HARARE – Russian firm ALROSA is planning to establish diamond mining operations in Zimbabwe.
The group — one of the largest diamond miners in the world, producing 34,4 million carats in 2012 and sales totalling $4,61 billion — said it has approved creation of joint ventures for geological prospecting in the gem-rich southern African nation.
Its international affairs committee recently published a report stating that Botswana, the second largest diamond producer after Russia, and Zimbabwe were priority targets for expanding business.
“ALROSA is pursuing a more cautious approach while choosing a project in this country (Zimbabwe),” the group said, adding that “this summer Zimbabwe will have presidential elections that could dramatically change the political situation.”
This comes as Chinese company Nan Jiang Africa Resources, the United Arab Emirates’ Dubai Diamond Exchange and a host of Indian as well as Israeli firms have expressed an interest in partnering local companies in diamond mining.
Diamond mining in Zimbabwe, which was mostly confined to central and southern parts of the country and expanded to the eastern district of Marange after the discovery of alluvial diamonds since 2006, has attracted international attention due to the gems’ lucrativeness.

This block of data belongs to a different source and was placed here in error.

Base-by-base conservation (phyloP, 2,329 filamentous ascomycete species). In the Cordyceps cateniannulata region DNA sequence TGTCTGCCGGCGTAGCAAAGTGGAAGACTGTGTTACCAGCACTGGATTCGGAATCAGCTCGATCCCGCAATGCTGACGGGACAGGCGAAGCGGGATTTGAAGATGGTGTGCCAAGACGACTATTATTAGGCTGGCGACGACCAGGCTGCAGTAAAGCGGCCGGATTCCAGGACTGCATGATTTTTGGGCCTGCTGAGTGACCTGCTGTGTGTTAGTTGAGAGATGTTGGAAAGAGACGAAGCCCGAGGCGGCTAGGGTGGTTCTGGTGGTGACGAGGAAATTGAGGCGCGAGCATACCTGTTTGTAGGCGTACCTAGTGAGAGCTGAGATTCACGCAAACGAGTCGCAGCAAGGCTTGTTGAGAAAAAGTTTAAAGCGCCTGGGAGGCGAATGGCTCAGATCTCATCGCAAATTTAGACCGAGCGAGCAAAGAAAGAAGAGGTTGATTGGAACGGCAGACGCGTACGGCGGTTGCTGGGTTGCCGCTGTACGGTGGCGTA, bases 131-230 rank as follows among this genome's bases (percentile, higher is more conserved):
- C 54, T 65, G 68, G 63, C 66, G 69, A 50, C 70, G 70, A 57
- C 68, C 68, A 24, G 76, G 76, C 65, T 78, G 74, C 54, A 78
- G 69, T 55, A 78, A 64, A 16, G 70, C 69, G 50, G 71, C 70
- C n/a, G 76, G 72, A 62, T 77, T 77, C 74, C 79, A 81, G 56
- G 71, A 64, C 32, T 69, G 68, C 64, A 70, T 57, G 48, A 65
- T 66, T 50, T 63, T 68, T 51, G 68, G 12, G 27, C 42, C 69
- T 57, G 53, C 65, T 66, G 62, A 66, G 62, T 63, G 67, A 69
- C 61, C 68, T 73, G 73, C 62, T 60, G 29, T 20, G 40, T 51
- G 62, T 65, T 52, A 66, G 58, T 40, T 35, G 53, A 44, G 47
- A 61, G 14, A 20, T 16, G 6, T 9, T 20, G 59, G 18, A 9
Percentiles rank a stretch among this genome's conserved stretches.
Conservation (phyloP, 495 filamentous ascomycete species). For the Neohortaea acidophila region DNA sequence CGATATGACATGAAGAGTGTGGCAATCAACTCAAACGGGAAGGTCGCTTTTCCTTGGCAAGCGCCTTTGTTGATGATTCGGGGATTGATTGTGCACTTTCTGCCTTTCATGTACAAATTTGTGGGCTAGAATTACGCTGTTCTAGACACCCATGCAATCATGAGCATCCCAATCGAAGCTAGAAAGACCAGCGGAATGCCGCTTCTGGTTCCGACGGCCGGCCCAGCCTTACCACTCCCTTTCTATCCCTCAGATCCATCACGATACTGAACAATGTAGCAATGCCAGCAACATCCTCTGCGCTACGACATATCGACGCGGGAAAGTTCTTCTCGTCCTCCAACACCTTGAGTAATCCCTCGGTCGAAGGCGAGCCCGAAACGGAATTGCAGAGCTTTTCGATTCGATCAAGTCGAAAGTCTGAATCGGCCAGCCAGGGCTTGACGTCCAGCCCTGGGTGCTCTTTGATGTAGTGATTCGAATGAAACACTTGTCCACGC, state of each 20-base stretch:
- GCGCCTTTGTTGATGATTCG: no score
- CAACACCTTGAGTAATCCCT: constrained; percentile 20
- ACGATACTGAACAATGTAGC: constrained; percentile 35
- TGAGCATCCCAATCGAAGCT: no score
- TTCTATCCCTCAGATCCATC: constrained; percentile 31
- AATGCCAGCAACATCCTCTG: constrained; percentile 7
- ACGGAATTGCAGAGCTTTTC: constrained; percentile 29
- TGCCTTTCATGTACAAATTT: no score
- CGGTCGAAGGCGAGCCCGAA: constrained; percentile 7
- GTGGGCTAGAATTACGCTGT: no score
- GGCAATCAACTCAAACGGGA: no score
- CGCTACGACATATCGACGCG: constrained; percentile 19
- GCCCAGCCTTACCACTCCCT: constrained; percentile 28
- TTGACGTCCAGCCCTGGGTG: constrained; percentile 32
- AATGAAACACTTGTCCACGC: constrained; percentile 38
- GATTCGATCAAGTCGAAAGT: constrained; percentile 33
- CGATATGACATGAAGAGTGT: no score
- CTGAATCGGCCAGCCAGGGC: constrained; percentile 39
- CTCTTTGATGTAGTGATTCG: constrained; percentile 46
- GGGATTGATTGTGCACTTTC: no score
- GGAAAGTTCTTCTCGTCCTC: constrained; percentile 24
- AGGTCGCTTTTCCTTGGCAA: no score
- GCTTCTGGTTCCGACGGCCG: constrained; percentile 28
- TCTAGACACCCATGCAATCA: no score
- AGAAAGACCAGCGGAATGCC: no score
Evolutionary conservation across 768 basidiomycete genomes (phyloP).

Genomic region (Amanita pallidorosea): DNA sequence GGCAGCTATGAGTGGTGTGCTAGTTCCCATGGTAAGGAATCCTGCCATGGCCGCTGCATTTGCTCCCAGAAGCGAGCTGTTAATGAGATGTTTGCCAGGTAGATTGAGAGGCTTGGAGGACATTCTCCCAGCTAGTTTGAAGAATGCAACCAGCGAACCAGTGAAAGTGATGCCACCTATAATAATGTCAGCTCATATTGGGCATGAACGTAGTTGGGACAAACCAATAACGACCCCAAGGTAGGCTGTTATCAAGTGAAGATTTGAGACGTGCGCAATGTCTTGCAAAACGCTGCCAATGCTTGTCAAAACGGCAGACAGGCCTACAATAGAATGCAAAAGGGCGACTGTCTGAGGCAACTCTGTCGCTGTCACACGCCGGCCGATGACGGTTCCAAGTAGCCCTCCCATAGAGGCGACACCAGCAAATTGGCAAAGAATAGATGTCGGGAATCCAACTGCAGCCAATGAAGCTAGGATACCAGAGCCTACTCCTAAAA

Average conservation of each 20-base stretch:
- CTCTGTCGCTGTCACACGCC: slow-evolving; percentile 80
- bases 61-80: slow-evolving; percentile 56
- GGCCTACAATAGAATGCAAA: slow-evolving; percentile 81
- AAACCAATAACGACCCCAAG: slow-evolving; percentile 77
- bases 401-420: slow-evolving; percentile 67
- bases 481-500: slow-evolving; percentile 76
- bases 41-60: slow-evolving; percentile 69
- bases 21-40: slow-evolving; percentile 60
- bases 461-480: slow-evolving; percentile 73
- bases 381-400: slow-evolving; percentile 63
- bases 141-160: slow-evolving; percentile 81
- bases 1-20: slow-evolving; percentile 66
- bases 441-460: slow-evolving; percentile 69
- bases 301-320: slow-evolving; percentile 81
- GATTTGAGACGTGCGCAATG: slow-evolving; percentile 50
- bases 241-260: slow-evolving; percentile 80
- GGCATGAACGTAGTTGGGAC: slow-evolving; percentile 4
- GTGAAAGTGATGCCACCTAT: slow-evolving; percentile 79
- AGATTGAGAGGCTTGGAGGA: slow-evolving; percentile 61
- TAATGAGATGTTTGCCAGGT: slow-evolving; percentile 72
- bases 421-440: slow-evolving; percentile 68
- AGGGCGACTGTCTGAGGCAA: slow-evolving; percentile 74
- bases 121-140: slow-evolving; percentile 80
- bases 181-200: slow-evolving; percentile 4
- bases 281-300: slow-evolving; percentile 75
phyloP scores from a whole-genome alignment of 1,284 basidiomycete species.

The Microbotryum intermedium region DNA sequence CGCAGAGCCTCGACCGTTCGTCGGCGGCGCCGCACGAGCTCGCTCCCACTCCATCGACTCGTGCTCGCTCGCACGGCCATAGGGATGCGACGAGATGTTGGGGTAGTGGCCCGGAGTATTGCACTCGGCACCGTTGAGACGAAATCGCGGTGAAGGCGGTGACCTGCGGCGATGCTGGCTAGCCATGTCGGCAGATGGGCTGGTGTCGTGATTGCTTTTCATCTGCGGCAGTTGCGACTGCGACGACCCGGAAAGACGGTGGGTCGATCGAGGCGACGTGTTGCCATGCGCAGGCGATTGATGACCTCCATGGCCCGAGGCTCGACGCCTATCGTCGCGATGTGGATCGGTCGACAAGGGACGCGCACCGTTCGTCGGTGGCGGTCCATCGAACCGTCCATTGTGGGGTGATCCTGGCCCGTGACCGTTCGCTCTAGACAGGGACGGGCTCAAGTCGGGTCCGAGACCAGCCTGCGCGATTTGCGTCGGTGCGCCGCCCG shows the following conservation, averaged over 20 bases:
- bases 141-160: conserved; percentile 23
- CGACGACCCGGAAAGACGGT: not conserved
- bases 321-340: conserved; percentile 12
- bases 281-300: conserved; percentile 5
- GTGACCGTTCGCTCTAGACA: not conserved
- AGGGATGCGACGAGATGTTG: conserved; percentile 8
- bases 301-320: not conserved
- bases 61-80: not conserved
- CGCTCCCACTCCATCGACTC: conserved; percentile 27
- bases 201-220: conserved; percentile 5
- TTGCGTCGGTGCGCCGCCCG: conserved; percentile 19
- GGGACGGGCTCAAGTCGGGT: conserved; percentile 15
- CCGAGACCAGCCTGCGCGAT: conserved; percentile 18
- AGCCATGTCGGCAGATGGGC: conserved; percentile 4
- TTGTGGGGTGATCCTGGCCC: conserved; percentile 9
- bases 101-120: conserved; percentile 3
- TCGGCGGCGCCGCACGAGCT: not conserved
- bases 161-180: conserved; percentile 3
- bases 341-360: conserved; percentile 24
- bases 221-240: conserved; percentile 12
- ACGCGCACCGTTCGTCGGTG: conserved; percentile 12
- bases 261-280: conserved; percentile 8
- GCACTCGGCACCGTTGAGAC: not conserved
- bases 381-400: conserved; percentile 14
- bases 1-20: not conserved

The country — currently producing approximately 8,5 million diamond carats per year — is believed to hold reserves enough to supply 25 percent of the world’s diamonds.
Although an aeromagnetic survey of the country’s diamond-rich Marange area revealed anomalies with huge potential in green field diamond exploration, some analysts are of the opinion that the alluvial diamonds in the area will not be easily found on the surface in five years as is the case at the moment.
This means that companies operating in the area will have to go deeper, which is however, capital intensive.
That will reduce output, which World Bank said could reach 15,2 million carats a year by 2018.
ALROSA believes its technology will help Zimbabwe find more diamond deposits not only in Manicaland but across the country.
John Teeling, ALROSA’s executive chairperson said the Russians’ technology and computer programes can refine data that is available from geophysics and geochem.
Since the formation of the inclusive government in 2009 there has been an investor rush into Zimbabwe – which previously struggled to attract investors to its mining industry, despite mineral wealth that includes what could be some of the world’s richest diamond mines.
Deputy Mines minister Gift Chimanikire could not be reached for comment as his phone was unreacheable.
Earlier this year, Angola’s Catoca, one of the world’s largest diamond producers, indicated that it could invest in diamond exploration and production in Zimbabwe.
“We analysed Zimbabwe’s diamond potential with the Zimbabwean authorities and we are sure this is a market worth investing in…Catoca can invest in exploring and mining diamonds,” said Angola’s Mines minister Francisco Queiroz.